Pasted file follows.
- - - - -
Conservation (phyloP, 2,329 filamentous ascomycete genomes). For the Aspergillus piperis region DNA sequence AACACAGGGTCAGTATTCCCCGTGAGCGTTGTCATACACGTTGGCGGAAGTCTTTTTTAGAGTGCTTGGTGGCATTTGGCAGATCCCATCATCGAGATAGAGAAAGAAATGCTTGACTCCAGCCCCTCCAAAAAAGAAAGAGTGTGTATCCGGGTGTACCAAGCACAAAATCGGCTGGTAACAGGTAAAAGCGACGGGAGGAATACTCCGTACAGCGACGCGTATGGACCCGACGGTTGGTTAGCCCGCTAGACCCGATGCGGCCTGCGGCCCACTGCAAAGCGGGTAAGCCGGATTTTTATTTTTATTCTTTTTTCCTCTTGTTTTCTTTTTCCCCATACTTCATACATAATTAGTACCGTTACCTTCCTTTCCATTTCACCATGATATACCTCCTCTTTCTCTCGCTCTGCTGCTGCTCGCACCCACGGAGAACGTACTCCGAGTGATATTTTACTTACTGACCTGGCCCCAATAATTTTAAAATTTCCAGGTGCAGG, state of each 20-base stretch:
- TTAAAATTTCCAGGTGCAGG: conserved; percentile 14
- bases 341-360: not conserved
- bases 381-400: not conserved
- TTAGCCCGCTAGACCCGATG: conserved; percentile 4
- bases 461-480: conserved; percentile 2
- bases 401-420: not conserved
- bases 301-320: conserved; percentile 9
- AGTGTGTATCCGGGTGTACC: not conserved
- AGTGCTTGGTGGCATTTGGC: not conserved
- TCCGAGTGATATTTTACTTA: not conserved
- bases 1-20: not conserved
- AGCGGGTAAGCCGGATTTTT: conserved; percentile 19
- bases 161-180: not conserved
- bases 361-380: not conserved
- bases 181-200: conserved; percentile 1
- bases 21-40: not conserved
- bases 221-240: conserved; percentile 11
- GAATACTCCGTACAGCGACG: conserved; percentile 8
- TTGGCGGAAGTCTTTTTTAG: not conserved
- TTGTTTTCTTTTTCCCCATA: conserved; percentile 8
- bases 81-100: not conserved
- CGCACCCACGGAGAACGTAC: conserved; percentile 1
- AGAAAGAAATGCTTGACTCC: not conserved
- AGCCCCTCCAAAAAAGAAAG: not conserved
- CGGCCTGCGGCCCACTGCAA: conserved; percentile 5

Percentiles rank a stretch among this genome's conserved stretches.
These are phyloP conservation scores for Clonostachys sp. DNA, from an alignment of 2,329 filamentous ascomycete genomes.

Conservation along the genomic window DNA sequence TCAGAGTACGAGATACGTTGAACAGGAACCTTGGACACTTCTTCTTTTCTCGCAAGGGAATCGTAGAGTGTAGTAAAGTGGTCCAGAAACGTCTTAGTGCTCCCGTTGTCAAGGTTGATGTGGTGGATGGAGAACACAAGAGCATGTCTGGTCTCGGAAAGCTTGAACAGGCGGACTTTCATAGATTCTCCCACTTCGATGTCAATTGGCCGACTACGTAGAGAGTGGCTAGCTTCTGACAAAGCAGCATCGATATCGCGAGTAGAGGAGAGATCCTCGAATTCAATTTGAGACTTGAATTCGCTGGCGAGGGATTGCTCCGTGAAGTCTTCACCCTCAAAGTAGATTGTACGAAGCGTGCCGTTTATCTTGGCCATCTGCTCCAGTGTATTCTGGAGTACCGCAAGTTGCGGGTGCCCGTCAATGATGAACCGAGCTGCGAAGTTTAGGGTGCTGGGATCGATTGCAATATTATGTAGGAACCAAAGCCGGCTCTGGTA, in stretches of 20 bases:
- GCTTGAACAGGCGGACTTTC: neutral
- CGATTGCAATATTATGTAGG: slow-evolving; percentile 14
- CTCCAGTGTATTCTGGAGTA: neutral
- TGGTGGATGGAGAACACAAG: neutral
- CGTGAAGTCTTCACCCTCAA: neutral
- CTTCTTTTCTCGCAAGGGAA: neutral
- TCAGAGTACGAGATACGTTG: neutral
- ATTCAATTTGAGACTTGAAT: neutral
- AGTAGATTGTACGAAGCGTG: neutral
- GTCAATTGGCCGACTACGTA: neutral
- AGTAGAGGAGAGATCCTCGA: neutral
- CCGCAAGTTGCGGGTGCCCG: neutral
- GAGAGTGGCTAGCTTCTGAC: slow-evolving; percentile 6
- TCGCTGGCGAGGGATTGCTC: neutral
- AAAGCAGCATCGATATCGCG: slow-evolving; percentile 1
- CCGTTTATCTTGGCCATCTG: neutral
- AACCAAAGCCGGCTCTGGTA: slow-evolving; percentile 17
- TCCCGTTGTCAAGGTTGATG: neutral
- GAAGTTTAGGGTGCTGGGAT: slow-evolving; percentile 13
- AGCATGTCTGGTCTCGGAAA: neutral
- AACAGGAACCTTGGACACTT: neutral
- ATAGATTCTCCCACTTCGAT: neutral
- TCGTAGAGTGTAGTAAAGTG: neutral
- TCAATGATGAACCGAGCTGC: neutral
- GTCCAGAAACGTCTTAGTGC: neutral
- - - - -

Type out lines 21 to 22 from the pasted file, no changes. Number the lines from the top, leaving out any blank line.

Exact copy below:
- TTGTTTTCTTTTTCCCCATA: conserved; percentile 8
- bases 81-100: not conserved